BY FOCUS, a Leonine Business
If states are truly “laboratories of democracy” as is often mused, then the state of Kansas has in recent years turned itself into a veritable science project gone wrong through a series of tax policy missteps coupled with a staunch unwillingness to change course. In 2011, the state implemented an income tax overhaul under the direction of Republican Gov. Sam Brownback and with the support of the overwhelmingly Republican state legislature, in hopes of boosting the state economy. As part of the tax package, the state completely eliminated income taxes on small businesses and significantly cut individual income taxes.
At the time, Governor Brownback described the effort as being a “shot of adrenaline into the heart of the Kansas economy” in an editorial to The Wichita Eagle. Things have not turned out exactly that way. Since the overhaul, Kansas has faced major budget shortfalls year over year, had slower growth than its neighboring states and has lost numerous lawsuits that have challenged the state’s level of public education funding, which was drastically cut as a result of the budgetary shortfalls. The state has also seen its bond rating drop as a result of its continued financial woes.
In spite of this cautionary tale, a number of states and the federal government are pushing forward with similar proposals to those which haunt the Sunflower State to this day. Proposals to alter corporate or personal income tax rates have been proposed in Alabama, Arizona, Connecticut, Georgia, Idaho, Illinois, Indiana, Kansas, Maryland, Massachusetts, Michigan, Mississippi, New Hampshire, New Mexico, New York, Oklahoma, Oregon, Rhode Island, Texas and Virginia.
Earlier this year, Michigan took the first steps to become the ninth state to eliminate its income tax alongside Alaska, Florida, Nevada, New Hampshire, South Dakota, Texas, Washington and Wyoming, which all do not levy a personal income tax. According to the Detroit Free Press, the proposal, HB 4001, which would reduce the tax from 4.25 percent to 3.9 percent in 2018, and further reduce it by 0.1 percent each subsequent year, passed the House Tax Policy Committee on a party-line 7-4 vote and is now moving to the House floor for further debate. A similar proposal is pending in the Senate as SB 4, which contains more aggressive cuts than its House counterpart. Republican Gov. Rick Snyder and lawmakers on both-sides of the aisle have criticized the proposal as it would create a $1.1 billion budget hole in the first full year of its implementation.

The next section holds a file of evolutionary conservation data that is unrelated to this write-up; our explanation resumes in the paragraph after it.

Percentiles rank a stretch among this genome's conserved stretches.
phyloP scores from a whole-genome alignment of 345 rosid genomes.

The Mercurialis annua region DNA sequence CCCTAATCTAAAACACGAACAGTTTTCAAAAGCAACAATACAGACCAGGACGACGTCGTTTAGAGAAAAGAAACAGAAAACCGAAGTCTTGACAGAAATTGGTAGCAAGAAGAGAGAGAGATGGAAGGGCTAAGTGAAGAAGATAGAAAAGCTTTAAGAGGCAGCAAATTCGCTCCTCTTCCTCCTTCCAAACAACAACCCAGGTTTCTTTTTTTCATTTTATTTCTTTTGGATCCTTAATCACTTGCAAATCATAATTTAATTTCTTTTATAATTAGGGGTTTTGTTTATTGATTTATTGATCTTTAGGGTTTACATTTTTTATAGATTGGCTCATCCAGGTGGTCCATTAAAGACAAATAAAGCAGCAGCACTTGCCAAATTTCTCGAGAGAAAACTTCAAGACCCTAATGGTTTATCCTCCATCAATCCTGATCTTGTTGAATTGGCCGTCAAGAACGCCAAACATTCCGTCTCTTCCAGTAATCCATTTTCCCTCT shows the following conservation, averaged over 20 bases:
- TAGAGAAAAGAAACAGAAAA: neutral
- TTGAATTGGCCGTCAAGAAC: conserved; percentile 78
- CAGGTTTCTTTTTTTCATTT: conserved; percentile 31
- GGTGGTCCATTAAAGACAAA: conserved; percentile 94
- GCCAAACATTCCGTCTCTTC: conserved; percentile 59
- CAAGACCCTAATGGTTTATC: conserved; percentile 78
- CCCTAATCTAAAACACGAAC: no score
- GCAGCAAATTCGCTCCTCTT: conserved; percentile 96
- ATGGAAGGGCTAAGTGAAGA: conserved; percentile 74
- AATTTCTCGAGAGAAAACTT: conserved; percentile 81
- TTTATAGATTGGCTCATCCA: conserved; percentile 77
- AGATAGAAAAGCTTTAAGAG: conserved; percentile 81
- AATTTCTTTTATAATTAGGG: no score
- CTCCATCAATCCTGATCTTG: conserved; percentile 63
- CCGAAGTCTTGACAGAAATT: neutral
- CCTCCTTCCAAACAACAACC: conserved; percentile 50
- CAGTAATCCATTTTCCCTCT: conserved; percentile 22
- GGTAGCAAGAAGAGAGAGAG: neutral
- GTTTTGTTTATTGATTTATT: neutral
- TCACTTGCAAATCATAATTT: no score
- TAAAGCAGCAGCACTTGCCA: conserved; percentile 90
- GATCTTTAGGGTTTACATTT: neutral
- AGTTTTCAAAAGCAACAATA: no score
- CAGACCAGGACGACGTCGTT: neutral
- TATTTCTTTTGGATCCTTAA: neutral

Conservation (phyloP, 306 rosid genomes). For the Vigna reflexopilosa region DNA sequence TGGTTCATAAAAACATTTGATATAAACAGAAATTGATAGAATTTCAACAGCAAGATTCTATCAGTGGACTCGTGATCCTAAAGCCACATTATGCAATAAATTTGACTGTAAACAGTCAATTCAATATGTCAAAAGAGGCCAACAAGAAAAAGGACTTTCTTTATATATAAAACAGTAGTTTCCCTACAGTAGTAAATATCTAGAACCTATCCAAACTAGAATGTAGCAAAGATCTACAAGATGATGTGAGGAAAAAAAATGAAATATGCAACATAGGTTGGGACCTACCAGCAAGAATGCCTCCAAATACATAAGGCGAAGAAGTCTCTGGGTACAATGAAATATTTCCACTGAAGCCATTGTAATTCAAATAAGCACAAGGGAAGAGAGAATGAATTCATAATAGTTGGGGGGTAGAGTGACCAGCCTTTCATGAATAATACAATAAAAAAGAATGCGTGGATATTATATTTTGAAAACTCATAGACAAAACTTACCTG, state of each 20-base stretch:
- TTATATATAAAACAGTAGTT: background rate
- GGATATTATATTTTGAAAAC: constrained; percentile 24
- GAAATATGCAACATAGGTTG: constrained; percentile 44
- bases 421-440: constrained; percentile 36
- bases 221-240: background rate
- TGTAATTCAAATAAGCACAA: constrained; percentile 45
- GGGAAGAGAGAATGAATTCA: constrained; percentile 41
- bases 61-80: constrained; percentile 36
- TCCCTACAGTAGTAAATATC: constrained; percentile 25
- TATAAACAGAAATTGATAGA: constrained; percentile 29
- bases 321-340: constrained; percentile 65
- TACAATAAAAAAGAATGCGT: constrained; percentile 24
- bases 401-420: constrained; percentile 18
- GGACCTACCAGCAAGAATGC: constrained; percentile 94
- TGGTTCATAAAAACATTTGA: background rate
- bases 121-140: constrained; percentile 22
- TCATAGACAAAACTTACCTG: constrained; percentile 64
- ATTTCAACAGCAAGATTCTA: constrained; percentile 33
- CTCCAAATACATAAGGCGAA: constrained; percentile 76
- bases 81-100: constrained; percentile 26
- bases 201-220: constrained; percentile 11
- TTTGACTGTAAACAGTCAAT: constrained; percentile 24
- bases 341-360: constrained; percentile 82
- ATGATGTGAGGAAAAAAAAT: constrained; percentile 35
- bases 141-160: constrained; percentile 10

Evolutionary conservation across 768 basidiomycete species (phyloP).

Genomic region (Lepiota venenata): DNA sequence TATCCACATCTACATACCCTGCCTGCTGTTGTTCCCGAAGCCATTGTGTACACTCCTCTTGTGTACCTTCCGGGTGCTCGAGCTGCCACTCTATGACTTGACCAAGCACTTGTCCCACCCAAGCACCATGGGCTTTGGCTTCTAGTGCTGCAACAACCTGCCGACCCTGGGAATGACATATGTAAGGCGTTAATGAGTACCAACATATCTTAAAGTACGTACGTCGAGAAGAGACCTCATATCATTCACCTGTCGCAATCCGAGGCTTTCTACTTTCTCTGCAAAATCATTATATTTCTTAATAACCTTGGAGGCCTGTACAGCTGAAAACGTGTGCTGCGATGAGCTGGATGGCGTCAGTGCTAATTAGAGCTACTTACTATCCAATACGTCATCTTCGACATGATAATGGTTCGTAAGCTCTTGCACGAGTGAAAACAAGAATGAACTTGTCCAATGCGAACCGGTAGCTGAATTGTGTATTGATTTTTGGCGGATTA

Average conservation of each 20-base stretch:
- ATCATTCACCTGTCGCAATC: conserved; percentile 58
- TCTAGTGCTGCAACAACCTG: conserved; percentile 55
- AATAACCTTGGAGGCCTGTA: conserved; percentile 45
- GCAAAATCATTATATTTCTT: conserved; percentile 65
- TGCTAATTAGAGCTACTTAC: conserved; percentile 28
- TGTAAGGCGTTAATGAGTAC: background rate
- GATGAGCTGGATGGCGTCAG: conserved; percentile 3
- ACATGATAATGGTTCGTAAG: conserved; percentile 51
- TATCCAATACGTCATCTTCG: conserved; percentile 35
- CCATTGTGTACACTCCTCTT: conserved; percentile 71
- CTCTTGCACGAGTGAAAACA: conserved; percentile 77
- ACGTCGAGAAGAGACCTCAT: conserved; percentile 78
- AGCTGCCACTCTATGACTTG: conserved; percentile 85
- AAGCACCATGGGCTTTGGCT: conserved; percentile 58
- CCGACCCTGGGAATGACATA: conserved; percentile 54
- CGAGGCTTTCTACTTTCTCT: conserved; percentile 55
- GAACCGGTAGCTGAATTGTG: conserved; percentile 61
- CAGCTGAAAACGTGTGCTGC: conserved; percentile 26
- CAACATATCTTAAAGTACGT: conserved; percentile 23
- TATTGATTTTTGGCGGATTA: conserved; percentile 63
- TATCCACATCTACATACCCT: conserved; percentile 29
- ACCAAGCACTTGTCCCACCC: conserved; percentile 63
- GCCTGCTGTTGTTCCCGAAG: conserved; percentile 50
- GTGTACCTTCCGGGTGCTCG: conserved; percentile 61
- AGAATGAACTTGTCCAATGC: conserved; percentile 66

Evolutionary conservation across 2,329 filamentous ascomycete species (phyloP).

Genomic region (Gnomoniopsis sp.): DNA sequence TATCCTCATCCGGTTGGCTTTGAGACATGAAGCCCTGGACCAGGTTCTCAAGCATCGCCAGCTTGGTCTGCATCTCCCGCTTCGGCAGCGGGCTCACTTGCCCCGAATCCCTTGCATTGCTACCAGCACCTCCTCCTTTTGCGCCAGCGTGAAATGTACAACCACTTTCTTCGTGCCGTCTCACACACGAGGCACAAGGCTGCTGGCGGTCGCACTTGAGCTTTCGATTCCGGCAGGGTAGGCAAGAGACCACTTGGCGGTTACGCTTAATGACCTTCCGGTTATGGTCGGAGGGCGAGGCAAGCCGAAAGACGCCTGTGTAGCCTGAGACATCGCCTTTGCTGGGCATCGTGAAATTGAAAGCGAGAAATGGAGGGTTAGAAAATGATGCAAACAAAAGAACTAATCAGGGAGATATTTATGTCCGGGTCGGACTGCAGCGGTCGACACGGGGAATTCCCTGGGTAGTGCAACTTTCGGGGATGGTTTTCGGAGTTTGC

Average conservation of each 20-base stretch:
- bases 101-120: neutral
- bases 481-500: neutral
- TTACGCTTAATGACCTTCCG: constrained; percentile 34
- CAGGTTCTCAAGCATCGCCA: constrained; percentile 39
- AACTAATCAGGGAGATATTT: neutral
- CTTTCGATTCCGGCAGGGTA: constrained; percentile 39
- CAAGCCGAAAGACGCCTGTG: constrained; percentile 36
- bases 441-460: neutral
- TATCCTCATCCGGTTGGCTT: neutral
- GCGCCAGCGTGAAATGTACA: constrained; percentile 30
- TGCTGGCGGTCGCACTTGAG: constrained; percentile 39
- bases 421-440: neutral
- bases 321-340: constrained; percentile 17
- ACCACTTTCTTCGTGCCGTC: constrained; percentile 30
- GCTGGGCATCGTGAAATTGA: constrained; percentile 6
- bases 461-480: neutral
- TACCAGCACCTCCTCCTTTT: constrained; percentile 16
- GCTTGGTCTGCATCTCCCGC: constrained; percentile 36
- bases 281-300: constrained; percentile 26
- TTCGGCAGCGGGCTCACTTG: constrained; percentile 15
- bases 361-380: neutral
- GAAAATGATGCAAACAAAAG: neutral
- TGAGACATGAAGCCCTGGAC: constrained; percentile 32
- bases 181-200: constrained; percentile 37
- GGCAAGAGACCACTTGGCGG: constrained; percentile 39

The federal government is also reportedly moving forward with plans to overhaul the federal tax code, with President Trump stating that his administration and Congressional Republicans will begin to work on the issue in mid-March, according to CNBC. The President’s plan would reduce the top individual rate from 39.6 percent to 33 percent, lower existing thresholds and reduce the total number of brackets from seven to three. It would also cut corporate income tax significantly – from 35 percent to 15 percent. House Republicans have also proposed a similar measure, though one that would cut the corporate rate to 20 percent, NPR reports.
As for Kansas, the still heavily Republican state legislature passed a bill this year, HB 2178, that would begin to repeal 2011’s tax cuts. The bill was subsequently vetoed by Governor Brownback, and returned to the legislature for an override vote. The override passed the House 80-45, but fell three votes short in the Senate, 24-16.